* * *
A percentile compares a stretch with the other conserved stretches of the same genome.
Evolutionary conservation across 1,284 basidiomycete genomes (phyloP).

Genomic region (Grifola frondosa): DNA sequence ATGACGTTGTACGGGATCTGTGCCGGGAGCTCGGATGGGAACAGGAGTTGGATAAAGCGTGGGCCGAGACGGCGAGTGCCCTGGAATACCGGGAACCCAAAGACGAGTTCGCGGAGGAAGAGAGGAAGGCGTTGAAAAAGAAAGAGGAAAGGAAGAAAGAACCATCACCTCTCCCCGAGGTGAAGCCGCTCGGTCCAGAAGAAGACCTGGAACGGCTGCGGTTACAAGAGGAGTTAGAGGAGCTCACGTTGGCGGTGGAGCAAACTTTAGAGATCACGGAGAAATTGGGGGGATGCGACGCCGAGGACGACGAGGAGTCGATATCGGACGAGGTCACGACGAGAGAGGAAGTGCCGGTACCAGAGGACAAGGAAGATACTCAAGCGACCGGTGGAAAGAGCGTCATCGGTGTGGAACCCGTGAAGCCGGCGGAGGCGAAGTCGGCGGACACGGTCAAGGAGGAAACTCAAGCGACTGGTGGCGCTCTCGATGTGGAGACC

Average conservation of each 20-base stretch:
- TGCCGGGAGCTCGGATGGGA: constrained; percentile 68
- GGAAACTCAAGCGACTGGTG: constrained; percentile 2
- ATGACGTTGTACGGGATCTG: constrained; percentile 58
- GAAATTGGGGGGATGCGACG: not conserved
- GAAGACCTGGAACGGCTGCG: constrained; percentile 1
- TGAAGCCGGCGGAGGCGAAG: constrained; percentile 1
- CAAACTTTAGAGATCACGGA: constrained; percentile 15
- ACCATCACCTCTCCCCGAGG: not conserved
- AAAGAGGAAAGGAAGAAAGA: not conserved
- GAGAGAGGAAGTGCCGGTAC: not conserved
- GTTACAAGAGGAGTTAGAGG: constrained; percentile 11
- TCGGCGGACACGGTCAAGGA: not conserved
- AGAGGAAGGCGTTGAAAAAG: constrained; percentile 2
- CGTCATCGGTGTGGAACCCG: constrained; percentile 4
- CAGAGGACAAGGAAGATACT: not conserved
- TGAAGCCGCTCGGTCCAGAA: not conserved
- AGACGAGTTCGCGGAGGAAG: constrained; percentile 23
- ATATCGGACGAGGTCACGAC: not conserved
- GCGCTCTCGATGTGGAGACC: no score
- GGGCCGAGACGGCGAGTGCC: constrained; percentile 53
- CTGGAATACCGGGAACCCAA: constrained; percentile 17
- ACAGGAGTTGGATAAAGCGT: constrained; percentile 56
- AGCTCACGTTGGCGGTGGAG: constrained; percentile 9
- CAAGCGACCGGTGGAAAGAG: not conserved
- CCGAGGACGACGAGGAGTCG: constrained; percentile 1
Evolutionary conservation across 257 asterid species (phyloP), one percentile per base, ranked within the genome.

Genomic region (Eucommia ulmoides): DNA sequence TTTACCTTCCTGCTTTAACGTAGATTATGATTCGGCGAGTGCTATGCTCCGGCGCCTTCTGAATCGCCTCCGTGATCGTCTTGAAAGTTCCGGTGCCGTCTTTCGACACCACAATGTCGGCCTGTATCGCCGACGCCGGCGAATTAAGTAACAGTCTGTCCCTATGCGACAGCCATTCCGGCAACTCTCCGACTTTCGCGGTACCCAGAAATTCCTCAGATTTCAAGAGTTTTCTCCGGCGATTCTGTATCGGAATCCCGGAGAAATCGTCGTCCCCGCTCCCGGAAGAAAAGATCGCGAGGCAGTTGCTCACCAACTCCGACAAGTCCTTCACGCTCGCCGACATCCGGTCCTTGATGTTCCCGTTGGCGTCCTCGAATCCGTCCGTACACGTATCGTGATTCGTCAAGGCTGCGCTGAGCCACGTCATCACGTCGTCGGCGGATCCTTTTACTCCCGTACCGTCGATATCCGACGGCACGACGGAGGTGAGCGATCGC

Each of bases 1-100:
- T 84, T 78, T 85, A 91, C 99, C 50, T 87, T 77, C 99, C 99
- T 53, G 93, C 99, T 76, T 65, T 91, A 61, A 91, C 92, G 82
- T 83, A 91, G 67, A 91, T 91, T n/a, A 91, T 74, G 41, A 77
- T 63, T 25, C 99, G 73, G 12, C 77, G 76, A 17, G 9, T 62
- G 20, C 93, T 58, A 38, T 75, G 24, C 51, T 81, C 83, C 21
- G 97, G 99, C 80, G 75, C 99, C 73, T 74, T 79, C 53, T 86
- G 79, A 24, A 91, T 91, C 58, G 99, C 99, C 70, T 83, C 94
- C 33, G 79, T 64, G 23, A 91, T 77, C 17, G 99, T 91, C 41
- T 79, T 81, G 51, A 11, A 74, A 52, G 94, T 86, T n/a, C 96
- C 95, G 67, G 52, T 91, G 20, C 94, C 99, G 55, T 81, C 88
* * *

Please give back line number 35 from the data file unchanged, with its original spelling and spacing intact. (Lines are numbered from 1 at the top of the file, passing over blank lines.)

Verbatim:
- T 83, A 91, G 67, A 91, T 91, T n/a, A 91, T 74, G 41, A 77